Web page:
It’s also telling how quickly things can change. Like the blockchain, setting up the internet required 50 steps, a helpful friend, and a trip to the bookstore. Those born today don’t even realize that the internet has wires.
It’s frightening to see how quickly the culture shifted once the web started to gain traction. Originally, it was loosely organized with no one in charge. Those early adopters and builders believed that the technology could enhance personal freedom and remove power from centralized entities. Just as the web was partially a response to the encroachment of the US government and the abuse of power executed by other nation-states, Bitcoin was partially a response to the government, the banking system, and new guard which rules our lives (Google, Apple, Facebook, Amazon.)
As we push forward, it’s necessary to be mindful of what we are building and that we are still shaping the future that we want.
As we know now, the internet didn’t just connect people, give people access to knowledge, and enlighten us all. For all the good it has done, it has also done as much harm.
The web has enabled more government abuse and surveillance by nation-states. It then enabled corporations like Google and Facebook to exploit us for profit.
It has created an entirely new business model that is less about advertisements and more about the extraction, collection, and capitalization of our information and behavior.
It has created more information asymmetry, which only further degrades our personal freedoms and consolidates power to those who control the most amount of information about us.
And, unfortunately, the creators of this new system optimistically patted each other on the back for “connecting the world” and “indexing the world,” and didn’t seem to mind that they were well down a path that would do the things they originally set out to fight against.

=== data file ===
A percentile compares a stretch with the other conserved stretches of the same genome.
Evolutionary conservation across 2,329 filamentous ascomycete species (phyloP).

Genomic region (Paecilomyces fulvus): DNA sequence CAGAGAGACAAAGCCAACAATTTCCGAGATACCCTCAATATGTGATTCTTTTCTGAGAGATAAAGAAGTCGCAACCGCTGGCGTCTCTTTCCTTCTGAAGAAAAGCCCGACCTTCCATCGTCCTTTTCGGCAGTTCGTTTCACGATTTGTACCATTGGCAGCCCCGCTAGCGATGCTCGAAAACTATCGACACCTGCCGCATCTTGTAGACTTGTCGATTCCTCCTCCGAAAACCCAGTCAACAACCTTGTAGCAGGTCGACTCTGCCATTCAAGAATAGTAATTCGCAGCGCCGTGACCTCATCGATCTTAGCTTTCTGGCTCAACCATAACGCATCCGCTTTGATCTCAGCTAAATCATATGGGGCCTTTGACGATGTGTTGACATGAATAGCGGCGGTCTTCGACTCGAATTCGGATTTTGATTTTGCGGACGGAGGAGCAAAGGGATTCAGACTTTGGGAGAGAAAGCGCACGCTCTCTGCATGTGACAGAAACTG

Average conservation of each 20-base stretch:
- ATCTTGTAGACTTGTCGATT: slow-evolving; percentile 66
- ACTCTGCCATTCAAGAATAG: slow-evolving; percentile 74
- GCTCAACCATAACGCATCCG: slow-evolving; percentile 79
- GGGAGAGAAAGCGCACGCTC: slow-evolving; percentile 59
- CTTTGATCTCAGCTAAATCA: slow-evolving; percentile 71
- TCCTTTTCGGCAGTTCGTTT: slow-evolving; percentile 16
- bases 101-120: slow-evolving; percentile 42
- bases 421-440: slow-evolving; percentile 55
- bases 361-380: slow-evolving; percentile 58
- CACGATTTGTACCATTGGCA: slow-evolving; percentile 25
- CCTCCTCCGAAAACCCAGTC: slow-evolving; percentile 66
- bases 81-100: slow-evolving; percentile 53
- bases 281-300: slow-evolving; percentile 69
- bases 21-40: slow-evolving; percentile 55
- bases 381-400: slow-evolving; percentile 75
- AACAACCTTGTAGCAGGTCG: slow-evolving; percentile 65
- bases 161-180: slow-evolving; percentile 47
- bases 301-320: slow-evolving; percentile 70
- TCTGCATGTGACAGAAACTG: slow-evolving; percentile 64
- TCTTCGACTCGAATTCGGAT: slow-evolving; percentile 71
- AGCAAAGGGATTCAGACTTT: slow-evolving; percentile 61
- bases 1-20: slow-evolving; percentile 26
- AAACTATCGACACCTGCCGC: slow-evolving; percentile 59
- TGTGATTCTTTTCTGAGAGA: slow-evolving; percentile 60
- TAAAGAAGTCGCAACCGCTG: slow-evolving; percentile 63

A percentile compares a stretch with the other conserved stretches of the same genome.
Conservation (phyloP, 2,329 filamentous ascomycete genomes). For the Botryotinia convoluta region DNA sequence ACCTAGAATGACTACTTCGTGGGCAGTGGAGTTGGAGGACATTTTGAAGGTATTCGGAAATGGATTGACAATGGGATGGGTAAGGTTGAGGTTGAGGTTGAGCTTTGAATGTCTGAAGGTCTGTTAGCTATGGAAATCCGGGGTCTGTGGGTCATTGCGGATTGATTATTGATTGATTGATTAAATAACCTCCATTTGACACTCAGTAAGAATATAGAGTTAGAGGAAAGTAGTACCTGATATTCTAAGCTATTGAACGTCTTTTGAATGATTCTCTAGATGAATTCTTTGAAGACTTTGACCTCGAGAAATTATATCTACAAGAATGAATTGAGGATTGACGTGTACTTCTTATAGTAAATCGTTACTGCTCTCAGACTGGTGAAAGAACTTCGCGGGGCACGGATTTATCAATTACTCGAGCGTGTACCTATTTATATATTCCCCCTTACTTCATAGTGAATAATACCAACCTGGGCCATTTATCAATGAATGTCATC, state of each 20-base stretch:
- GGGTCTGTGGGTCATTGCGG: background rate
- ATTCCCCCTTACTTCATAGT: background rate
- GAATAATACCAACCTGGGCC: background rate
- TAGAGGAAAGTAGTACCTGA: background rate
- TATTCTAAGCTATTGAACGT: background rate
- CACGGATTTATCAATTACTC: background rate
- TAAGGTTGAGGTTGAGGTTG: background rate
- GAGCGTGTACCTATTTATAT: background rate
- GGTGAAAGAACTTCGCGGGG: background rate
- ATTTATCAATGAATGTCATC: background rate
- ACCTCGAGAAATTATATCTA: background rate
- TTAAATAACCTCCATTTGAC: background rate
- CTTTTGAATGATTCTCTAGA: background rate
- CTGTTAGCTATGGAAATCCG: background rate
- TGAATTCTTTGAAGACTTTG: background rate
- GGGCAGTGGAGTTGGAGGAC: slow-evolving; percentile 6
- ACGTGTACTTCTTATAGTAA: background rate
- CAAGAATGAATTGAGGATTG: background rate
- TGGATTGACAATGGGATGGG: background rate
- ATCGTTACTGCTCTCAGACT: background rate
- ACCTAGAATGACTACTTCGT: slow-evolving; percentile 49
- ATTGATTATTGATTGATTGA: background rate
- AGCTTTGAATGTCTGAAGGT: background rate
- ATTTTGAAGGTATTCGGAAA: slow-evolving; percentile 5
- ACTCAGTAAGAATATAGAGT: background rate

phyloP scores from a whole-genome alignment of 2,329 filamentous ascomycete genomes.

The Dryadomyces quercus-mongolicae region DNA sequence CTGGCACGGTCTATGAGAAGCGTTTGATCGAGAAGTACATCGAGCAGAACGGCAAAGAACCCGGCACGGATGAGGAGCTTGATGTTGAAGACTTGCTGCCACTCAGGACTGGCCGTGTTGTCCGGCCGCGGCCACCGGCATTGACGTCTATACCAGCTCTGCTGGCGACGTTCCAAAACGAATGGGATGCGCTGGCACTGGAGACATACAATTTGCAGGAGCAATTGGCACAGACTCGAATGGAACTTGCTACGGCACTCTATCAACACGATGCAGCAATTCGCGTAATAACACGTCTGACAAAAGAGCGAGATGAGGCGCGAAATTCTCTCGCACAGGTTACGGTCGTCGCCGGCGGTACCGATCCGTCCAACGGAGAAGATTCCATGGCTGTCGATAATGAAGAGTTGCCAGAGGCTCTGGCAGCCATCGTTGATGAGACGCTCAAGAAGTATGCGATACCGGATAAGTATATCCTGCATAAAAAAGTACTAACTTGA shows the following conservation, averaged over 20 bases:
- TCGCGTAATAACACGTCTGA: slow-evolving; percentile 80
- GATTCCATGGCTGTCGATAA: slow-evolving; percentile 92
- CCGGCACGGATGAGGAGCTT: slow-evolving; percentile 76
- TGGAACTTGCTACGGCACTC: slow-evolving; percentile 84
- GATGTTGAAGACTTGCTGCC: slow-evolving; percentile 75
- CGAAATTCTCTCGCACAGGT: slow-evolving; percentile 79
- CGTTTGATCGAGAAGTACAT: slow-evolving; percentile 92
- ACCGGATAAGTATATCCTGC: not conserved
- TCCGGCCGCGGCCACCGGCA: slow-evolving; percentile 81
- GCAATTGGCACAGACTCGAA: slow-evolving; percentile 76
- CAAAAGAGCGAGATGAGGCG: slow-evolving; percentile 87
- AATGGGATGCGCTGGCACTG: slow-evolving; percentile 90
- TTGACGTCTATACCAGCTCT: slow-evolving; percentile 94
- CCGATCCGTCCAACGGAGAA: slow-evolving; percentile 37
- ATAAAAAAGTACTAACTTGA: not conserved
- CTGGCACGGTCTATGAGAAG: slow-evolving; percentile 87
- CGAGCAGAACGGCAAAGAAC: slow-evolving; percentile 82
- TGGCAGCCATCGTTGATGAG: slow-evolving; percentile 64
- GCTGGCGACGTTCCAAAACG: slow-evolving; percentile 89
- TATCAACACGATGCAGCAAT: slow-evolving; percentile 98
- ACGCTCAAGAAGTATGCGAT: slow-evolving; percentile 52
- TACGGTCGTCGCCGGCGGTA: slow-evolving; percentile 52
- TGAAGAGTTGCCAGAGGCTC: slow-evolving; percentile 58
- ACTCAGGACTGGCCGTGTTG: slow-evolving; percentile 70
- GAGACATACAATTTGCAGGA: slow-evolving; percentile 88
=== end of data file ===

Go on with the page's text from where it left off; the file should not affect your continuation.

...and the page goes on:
Question: Why won’t crypto turn out the same way?Answer: It will.
The blockchain, at its core, is a public ledger.
We are optimistic about the potential use cases of its public nature, like the public transparency and accountability.
However, anyone — not just one company building a moat around its castle — can access and analyze everyone’s entire financial history. All of our actions are pseudonymous, not anonymous, and our identity is further compromised each time we make a transaction and use products and services that rely on the existing systems, whether those are KYC systems, banking systems, or internet systems (AWS, DNS, etc.).
With chain analysis, it is trivial to connect accounts to account holders, building a comprehensive financial overview of you that includes every transaction, every service you interact with, every vendor you pay, every product you use, and every news site you subscribe to. This level of insight doesn’t exist in the current system.
The credit rating companies can get your credit card balances, but not your transactions. Your bank has some of your transactions, your credit card company has other transactions, and your student loans are held by a completely separate party.
A single interaction on the blockchain has the ability to connect one of your addresses to your online identity or real-world identity. Because the blockchain is immutable, there is no way to “unlink” this information.
The level of education that is needed to prevent the exploitation of this data is terrifying. While the OGs in this ecosystem may consider their past transactions before making a new transaction, even they may not consider that any future transactions could also dissolve their pseudonymity.